Today, we ask, "Why did the Hindenburg burn?" The
University of Houston's College of Engineering
presents this series about the machines that make
our civilization run, and the people whose
ingenuity created them.
What child of the 1930s
doesn't remember the Hindenburg! That great silver
whale, the length of three football fields, its
tail emblazoned with swastikas, black on red, that
hydrogen conflagration waiting to happen. Since
1936, it'd carried passengers across the Atlantic.
Then, 60 years ago this May 6, 1997, it caught
fire and was consumed within 32 seconds. The
radio announcer wept, "Oh, the humanity," as it
went down. Yet, miraculously, two out of every
three passengers survived.
It seemed so obvious in retrospect. Hydrogen is
unstable in air's oxygen. All you need is a spark.
Conspiracy theories followed the disaster, but they
fared poorly against so much hydrogen.
There was a catch, but with all that hydrogen who
would notice it? It is that materials don't burn in
hydrogen. It's only hydrogen itself that burns,
once it's mixed with oxygen. Then it creates a
near-colorless blue flame -- nothing like the great
fireball we remember each May 6th. Hydrogen-filled
airships have been brought down by anti-aircraft
guns without catching fire.
The first woman balloonist, Madam Blanchard, died
in 1817 when she ignited the hydrogen in her
balloon with a fireworks display. But the balloon
didn't burn. Rather, the hydrogen burned off and
the balloon dropped to a rooftop. She died only
when the wind caught the unburned deflated gas bag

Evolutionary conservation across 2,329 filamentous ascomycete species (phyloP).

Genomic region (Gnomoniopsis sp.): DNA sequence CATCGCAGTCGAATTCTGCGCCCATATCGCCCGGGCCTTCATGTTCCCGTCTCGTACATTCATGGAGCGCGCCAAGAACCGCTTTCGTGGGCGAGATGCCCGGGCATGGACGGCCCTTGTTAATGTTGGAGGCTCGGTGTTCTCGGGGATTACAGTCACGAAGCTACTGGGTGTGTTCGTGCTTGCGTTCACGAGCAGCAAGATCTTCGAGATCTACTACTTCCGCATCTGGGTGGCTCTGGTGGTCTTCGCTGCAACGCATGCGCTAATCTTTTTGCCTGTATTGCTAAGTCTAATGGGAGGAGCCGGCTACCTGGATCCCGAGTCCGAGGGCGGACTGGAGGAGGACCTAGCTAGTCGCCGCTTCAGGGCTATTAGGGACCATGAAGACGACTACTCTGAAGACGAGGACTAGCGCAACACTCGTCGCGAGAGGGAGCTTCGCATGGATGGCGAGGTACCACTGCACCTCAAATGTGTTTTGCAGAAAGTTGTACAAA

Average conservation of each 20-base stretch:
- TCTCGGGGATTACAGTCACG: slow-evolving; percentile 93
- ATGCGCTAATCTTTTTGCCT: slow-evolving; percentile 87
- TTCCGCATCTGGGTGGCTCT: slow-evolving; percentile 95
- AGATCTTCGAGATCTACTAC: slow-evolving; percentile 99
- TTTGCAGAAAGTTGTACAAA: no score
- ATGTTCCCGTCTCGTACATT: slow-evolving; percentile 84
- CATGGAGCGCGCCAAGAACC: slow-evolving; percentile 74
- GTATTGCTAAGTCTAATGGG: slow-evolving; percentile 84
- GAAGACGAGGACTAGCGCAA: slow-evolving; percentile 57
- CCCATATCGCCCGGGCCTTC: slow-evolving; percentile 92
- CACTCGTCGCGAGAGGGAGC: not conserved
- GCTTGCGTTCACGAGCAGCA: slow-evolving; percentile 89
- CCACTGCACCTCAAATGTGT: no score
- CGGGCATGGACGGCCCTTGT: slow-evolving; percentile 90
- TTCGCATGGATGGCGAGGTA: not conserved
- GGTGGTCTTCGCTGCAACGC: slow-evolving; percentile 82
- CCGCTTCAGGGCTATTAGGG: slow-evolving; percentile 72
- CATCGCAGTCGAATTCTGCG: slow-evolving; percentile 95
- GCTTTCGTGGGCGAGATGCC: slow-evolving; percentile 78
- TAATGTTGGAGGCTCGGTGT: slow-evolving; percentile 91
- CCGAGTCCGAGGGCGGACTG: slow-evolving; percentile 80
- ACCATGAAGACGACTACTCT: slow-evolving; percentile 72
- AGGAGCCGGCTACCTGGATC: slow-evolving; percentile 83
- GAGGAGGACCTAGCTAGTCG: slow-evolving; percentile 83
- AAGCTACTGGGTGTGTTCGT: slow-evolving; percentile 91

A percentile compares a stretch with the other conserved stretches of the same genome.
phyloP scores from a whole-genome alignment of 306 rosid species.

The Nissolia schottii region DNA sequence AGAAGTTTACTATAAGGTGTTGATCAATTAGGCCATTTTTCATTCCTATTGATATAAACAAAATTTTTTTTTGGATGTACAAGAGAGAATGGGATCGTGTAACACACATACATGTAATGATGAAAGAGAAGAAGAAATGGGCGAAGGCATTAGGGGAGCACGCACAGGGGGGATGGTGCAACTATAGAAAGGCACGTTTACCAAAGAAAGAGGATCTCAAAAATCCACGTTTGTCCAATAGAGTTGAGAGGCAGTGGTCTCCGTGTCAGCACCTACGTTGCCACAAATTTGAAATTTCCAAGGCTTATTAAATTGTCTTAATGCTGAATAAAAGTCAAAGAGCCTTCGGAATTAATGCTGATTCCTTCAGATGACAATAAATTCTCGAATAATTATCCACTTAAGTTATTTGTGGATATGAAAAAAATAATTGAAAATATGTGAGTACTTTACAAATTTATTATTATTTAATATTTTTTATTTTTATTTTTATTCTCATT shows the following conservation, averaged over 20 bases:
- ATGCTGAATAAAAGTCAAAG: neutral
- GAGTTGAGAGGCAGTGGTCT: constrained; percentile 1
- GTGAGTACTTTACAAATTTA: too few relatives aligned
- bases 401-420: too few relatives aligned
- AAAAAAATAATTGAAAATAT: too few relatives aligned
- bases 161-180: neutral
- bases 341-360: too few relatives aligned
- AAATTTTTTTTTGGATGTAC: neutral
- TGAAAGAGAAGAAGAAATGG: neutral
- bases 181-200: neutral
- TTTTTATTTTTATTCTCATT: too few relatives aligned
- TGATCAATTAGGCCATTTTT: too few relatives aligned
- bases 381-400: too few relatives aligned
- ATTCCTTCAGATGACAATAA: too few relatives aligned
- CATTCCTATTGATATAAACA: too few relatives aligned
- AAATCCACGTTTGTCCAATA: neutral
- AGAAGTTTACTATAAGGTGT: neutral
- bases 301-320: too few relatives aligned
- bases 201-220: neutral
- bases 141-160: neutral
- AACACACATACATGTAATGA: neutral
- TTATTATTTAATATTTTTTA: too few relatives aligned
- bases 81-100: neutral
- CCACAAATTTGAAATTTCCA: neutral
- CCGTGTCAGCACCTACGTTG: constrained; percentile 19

and dragged her over the edge.
Now Malcolm Browne summarizes recent experiments
being done to see why the Hindenburg burned the way
it did. The result is
something I should be poignantly aware of from my
own model airplane building. I covered those models
with damp tissue paper that dried taut as a drum.
Then I drenched the paper in acetone-based airplane
lacquer -- what everyone used to call dope. If you
put a match to a model airplane, it went up just
like the Hindenburg.
The Hindenburg's frame was likewise covered with
canvas that'd been soaked in that same acetone
lacquer. Worse than that, the lacquer had particles
of aluminum mixed in with it to give the ship its
silvery shine. At high temperatures, aluminum adds
to the flammability. So the real fire hazard wasn't
the hydrogen inside, it was the dirigible's skin.
Reports from Lakehurst, New Jersey, that stormy
spring evening told of St. Elmo's fire dancing on
the Hindenburg's upper surface. Whatever started
the fire, the stuff that burned with such explosive
speed was that terribly incendiary fabric. When
that happened both the fabric, and the hydrogen
being released, competed for the surrounding air's
So we left off making great airships and we quit
filling even our little blimps with inexpensive
hydrogen. A whole era ended in a flash. It ended so
quickly, that we're only now finding out what
really happened -- on that terrible day so long
I'm John Lienhard, at the University of Houston,
where we're interested in the way inventive minds